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“Organ donation works, I’m living proof”

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Third time lucky kidney recipient urges people to carry a donor card

A Milltown man who has undergone three kidney transplants is planning to give something back and also create awareness about the importance of organ donation.
Colm Clifford (42), and his supportive wife Nikki, who both work in Astellas in Killorglin which ironically produces medication for transplant patients, have set up a Monthly Renal Support Group to help patients and their families from diagnosis right through their journey.
The kind couple also plan to promote organ donation in schools and are asking them to hold a non-uniform day across Kerry in all primary and secondary schools.
Colm was born with only one functioning kidney, and as a child went into kidney failure. In December 1988, aged just 11, he had to go on dialysis four times a day. In March 1990, aged 13, he had his first transplant.
“I was born with two kidneys but only one was functioning,” Colm told the Killarney Advertiser.
“My first transplant, the kidney was taken out after two days as it didn’t function.”
In November 1990, he underwent his second transplant which was successful for 22 years.
However, Colm and Nikki’s world came crashing down in 2012 when the newly married couple learned that his kidney was failing again.
In the beginning he was put on dialysis four times a day at home and then later for an hour-and-a-half three times a week in hospital until his third transplant in early March 2017.
Now he says his health is very good but he and Nikki are keen to help others going through the same experience as them.
Nikki explained that it was a long and lonely road and at times felt was hard for others to understand fully.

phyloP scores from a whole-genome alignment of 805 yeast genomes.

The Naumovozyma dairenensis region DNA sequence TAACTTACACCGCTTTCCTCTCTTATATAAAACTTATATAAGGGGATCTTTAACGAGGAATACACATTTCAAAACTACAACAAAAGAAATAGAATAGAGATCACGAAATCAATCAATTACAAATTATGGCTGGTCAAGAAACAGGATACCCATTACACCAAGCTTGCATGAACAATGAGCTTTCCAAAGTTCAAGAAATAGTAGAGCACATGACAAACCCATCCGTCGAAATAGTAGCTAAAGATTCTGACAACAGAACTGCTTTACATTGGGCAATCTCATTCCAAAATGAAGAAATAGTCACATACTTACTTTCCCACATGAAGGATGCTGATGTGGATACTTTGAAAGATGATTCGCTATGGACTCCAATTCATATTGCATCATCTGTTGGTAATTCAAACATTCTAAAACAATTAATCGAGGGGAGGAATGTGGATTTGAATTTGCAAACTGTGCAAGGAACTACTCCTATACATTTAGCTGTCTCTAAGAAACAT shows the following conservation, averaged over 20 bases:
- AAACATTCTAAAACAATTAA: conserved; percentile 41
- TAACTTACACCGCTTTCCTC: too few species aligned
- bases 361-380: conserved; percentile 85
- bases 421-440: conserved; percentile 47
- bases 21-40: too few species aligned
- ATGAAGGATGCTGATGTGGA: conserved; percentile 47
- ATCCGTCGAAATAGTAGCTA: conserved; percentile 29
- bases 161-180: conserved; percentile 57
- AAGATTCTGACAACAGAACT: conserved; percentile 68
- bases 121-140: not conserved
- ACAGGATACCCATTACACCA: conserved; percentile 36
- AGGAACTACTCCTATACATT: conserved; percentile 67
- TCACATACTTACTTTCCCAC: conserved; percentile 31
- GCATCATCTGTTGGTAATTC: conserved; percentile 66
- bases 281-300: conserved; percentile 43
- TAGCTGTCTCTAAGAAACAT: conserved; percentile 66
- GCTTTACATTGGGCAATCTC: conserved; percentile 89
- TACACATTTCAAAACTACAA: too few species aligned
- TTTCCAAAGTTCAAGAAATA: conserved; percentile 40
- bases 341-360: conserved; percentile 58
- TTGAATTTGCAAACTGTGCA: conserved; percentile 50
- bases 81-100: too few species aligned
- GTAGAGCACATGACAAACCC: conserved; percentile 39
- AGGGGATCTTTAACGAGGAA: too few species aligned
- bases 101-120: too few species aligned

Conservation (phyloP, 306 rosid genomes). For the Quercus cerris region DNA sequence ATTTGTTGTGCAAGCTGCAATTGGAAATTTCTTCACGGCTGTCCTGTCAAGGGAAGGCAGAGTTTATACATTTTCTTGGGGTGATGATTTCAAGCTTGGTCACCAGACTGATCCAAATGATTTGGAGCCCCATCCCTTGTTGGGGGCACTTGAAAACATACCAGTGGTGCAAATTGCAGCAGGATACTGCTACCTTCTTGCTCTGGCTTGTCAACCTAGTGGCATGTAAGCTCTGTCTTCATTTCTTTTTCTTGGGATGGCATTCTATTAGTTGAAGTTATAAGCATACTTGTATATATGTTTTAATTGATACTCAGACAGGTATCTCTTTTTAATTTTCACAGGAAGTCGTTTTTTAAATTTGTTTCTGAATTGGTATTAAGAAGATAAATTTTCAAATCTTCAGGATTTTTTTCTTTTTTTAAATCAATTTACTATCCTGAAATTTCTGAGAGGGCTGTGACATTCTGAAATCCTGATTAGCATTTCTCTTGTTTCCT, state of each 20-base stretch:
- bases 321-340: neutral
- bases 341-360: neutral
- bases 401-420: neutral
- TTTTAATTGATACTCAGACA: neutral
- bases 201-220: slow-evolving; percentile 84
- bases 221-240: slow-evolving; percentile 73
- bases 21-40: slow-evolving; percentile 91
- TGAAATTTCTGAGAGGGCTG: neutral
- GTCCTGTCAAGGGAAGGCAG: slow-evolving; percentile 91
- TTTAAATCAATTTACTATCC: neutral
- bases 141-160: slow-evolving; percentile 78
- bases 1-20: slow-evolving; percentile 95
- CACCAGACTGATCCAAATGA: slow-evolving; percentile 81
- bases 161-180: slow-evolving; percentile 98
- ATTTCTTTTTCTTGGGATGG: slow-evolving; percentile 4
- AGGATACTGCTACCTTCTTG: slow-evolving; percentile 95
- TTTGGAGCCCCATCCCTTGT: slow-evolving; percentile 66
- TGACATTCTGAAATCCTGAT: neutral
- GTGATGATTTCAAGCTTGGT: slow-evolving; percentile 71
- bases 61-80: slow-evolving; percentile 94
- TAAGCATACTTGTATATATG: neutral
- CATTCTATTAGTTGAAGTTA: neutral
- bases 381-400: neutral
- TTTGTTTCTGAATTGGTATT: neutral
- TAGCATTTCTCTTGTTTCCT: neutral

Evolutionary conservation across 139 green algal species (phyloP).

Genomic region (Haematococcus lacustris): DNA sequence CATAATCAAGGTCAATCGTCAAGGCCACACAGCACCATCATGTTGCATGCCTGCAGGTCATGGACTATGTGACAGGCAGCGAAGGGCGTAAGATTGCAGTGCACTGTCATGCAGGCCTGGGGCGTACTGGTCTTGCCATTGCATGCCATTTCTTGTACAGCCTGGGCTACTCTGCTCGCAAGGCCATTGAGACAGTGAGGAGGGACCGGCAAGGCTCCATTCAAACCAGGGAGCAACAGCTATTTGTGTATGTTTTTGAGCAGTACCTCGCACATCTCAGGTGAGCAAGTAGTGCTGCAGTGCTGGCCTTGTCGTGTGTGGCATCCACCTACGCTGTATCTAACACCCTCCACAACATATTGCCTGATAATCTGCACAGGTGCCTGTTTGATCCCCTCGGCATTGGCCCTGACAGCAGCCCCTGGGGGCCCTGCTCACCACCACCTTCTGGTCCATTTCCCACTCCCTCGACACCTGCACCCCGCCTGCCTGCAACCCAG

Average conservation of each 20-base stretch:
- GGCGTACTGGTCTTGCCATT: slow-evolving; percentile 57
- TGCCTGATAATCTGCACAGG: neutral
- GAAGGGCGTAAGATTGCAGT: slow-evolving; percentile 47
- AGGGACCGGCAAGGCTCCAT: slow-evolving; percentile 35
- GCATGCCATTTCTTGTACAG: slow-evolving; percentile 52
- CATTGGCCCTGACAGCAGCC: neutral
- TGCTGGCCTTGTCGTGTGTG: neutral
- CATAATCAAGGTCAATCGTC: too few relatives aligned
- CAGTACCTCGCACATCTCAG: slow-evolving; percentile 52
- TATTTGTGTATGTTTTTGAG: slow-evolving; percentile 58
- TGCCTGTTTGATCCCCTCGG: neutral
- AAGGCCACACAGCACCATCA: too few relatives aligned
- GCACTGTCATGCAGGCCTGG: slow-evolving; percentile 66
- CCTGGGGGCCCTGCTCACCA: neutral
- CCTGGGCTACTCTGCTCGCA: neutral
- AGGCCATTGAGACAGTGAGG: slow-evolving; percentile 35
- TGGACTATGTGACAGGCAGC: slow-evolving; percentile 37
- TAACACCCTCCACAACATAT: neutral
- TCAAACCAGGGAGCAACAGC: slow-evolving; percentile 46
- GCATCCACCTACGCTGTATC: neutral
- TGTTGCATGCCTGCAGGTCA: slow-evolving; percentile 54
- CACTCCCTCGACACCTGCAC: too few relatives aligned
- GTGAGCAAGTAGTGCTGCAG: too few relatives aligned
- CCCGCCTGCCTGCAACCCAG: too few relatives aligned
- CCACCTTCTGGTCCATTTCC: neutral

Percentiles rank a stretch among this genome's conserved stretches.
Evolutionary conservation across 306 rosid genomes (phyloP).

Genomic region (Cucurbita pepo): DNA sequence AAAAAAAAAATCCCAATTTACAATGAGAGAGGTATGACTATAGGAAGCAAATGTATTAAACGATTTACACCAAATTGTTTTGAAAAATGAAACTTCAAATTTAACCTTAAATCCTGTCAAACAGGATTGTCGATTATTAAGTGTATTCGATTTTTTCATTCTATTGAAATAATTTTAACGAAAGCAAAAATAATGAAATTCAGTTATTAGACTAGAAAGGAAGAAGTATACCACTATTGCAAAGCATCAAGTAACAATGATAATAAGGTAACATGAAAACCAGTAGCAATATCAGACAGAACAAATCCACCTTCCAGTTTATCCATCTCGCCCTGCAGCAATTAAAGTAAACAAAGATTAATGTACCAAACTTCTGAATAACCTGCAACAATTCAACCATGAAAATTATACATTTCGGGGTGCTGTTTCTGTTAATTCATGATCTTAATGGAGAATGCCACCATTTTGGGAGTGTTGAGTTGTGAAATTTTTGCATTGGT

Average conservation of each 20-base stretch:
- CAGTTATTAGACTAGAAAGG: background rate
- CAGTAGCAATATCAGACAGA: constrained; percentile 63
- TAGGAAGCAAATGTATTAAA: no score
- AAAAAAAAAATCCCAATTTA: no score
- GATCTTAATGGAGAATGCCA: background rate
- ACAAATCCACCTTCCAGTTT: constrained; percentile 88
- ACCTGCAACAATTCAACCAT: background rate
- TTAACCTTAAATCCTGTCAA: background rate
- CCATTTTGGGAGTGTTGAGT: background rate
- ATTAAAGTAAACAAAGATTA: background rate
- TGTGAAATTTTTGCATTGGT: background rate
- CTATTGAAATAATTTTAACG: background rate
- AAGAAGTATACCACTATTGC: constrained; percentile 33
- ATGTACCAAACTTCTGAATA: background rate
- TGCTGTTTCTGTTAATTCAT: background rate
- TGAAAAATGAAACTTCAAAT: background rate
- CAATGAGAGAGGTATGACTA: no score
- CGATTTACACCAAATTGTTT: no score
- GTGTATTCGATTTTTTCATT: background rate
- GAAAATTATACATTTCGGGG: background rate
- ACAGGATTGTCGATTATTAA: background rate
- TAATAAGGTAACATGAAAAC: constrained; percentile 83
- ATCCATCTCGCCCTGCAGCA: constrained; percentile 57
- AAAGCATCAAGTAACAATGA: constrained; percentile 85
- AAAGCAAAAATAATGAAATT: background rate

“You don’t live a life – you’re existing,” Nikki, who is Organ Donor Awareness Coordinator with the Kerry branch of Irish Kidney Association, said.
“It’s quite lonely, it’s hard. I did struggle a bit with the emotional side and there was no support network in Kerry so we set one up in December.”
Also, she added that a new house has been recently purchased in Killarney, near the Killarney Oaks Hotel, by the Kerry branch of the Irish Kidney Association with help from Ring of Kerry funding.
“It’s all gutted out at the moment and money from the schools non-uniform day will go towards this, so the money will stay in Kerry.”
Colm added that the monthly Renal Support Group meeting takes place the second Thursday of every month at 7.30pm in The Kidney House, 11 Castlelawn Drive in Killerisk.
“Organ donation works, I’m living proof. Hopefully it won’t come to anyone’s door but I’d urge people to carry a card and more importantly speak to your next of kin about organ donation.”
For more information contact Colm on 0861999169.

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Killarney postcode V93 home to the county’s most-expensive properties

With properties both for rent and for sale in short supply, prices in the Killarney area have remained strong. In fact, houses with the V93 eircode were, once again, the […]

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With properties both for rent and for sale in short supply, prices in the Killarney area have remained strong.

In fact, houses with the V93 eircode were, once again, the most expensive homes in Kerry over the past 12 months according to data published by the CSO Residential Property Price Index. The report shows that in the year to December 2023, the average cost of buying a home in Kerry was €242,000 up 5% from the previous year’s figure of €230,000
Nationally that figure now stands at €327,000.
The average house price within the V93 eircode region was €284,000, 17% approx. above the average price for a home within the county.
With supply levels at an all time low and with very little new construction in the pipeline, there is little sign of this changing in the immediate term.